We doubt anyone has ever accused Nitin Naidu of being indecisive. The Indianapolis resident was in line at a food-truck festival in the fall of 2011 when he and his wife, Mo, struck up a conversation with the person in front of them, Tyler Wald. “Wouldn’t it be great to be in the food-truck business?” they mused. Faster than you can say “should we or shouldn’t we,” the three signed on the dotted line, and Spice Box Indy was born. Three months later, Naidu had quit his day job at J.P. Morgan Chase, and he and Wald were serving Indian food to the 2012 Super Bowl crowds from a truck they purchased on Craigslist. A City Market location followed in September 2013, and this fall, they are adding another Spice Box to the mix when they take over the space at 719 Virginia Avenue. (Previous occupant Rook is moving down the street.) It’s a transition from food truck to brick-and-mortar restaurant dreamed by many, achieved by few.
Spice Box offerings are inspired by Naidu’s native India and the dishes his mother cooked when they moved to Indiana during his childhood. Customer favorites like chicken tandoori tacos and the Bombay box, a mix of spicy rice and grilled chicken topped with an egg, will be on the menu in the new location, along with options the team is tinkering with now, thanks to the possibilities presented by a bigger kitchen.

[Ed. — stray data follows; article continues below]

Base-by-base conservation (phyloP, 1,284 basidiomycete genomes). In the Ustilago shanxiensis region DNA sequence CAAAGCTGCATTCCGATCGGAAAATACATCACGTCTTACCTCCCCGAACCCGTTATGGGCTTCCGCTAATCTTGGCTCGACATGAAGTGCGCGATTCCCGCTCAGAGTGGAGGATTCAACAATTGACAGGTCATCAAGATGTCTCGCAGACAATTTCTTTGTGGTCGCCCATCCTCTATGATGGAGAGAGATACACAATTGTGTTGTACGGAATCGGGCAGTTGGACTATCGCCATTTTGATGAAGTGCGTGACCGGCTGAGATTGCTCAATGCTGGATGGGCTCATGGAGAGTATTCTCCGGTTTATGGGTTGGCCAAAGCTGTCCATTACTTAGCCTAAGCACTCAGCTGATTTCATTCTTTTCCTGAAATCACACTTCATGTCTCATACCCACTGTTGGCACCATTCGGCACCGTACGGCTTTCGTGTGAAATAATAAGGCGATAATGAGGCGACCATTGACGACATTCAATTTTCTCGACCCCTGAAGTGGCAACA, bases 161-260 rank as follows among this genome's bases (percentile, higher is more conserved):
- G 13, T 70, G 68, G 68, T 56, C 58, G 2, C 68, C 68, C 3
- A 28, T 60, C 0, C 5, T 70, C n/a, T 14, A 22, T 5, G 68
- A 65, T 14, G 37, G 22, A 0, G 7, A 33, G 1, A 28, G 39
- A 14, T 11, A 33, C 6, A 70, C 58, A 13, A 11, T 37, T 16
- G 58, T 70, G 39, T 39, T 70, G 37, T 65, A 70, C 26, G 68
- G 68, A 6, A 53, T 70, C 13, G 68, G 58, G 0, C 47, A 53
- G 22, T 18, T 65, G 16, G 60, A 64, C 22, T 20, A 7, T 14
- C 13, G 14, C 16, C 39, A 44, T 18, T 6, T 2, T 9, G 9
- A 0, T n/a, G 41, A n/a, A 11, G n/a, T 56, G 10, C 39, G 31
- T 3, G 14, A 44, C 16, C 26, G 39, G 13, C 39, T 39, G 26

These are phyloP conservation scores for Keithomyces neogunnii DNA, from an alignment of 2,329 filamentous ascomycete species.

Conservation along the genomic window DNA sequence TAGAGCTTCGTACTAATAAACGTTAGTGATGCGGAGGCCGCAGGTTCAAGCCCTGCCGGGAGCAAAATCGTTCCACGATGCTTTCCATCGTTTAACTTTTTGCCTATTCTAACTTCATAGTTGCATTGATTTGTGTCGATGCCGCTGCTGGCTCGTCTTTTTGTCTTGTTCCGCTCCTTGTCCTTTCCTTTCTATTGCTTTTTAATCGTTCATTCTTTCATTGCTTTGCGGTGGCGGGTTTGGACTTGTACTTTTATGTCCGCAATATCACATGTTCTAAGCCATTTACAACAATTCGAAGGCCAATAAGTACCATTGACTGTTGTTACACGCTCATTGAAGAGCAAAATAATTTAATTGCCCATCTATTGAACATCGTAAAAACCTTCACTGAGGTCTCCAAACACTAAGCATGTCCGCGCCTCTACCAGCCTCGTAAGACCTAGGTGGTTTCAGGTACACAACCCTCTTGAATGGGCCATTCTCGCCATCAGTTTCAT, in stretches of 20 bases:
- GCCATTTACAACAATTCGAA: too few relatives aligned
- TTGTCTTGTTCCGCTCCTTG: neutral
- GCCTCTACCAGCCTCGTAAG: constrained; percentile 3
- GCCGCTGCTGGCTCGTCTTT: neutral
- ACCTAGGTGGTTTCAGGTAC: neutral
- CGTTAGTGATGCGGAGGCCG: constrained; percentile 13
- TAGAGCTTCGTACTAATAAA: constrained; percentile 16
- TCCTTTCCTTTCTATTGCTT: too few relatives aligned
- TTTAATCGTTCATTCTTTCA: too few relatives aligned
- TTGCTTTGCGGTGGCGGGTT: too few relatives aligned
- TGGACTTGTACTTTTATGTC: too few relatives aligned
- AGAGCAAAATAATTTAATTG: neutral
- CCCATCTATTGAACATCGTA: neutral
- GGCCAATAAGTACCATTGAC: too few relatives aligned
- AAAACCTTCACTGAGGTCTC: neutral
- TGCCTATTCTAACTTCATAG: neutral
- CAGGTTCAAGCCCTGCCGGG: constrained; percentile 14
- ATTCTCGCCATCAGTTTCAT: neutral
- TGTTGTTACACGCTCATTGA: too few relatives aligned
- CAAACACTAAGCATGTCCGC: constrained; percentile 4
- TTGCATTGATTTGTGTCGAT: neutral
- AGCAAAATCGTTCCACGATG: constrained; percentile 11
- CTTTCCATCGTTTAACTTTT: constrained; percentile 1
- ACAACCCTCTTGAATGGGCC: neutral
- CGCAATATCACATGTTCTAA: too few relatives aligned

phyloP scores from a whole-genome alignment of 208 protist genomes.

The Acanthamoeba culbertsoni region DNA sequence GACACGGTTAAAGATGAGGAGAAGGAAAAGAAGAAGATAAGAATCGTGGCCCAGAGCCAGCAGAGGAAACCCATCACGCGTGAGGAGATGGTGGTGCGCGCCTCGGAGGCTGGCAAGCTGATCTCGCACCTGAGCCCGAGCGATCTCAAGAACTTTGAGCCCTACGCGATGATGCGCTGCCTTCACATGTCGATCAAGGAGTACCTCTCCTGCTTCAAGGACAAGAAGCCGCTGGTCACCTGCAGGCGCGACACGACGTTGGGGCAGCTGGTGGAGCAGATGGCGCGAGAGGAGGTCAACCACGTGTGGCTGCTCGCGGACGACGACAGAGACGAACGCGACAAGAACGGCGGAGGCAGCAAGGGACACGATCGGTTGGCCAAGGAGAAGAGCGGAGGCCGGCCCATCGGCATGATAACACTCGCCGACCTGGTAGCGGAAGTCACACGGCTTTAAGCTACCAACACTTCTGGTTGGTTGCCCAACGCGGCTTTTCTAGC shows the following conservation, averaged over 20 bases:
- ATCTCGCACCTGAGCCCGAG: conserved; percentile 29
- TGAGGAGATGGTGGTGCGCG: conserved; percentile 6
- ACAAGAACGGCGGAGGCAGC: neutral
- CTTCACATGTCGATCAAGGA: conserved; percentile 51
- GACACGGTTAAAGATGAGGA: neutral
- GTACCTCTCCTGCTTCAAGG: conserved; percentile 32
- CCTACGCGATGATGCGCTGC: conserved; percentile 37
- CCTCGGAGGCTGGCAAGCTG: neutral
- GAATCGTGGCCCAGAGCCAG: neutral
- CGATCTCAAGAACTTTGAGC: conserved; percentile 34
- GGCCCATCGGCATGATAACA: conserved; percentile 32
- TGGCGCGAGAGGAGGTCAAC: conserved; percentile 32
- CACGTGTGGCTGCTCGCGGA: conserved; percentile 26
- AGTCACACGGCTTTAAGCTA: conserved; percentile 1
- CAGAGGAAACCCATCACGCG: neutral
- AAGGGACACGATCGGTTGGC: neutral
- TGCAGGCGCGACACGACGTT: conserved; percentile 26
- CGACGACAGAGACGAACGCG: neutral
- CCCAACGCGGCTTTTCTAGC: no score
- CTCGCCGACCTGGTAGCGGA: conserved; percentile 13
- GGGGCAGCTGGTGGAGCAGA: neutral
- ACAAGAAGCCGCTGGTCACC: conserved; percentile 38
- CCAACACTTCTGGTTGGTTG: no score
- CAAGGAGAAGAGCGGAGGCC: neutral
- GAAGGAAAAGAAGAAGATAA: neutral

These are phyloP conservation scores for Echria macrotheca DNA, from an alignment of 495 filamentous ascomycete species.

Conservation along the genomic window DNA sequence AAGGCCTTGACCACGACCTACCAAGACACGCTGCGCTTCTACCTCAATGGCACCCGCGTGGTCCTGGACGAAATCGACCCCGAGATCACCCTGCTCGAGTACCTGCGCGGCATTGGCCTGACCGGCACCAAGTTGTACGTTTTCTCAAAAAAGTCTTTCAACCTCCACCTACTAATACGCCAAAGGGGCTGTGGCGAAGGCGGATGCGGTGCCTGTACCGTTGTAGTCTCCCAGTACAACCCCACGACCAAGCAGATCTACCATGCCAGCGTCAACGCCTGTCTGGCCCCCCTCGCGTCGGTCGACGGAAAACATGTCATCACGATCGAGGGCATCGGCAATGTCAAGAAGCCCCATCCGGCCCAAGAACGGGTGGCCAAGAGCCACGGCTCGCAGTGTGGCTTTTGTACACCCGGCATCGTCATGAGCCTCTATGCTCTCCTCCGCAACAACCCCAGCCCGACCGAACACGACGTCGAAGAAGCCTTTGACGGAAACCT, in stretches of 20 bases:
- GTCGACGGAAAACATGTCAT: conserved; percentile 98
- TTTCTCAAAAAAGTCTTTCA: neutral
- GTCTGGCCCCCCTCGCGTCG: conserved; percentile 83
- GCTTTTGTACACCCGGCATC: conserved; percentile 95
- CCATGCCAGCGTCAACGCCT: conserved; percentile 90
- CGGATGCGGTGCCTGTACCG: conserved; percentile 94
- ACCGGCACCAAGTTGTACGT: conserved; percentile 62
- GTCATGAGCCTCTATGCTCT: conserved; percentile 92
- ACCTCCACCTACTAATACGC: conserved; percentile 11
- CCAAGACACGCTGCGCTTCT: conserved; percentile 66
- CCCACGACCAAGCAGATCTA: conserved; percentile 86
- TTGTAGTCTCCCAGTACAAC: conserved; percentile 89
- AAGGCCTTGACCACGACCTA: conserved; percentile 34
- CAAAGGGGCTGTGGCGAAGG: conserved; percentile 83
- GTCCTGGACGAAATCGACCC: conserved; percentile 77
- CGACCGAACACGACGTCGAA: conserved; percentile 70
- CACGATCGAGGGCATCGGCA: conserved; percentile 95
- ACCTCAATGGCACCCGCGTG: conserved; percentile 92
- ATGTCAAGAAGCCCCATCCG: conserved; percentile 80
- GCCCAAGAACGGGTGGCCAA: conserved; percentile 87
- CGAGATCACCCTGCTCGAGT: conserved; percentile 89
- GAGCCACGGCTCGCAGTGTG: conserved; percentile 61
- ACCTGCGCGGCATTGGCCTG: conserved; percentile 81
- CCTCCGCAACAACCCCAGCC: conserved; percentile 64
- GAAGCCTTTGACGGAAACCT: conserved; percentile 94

In a conversation about the expansion from single food truck to multiple restaurant locations, Naidu frequently uses the word “lucky” to describe the journey. But listen closely, and you’ll hear a man laser-focused on the customer experience. “It’s more than just ‘I want to make great food, and that’s it,’” he says. “We want to make sure that we can justify the product with the money they’re spending.”
This article appeared in the October 2015 Issue.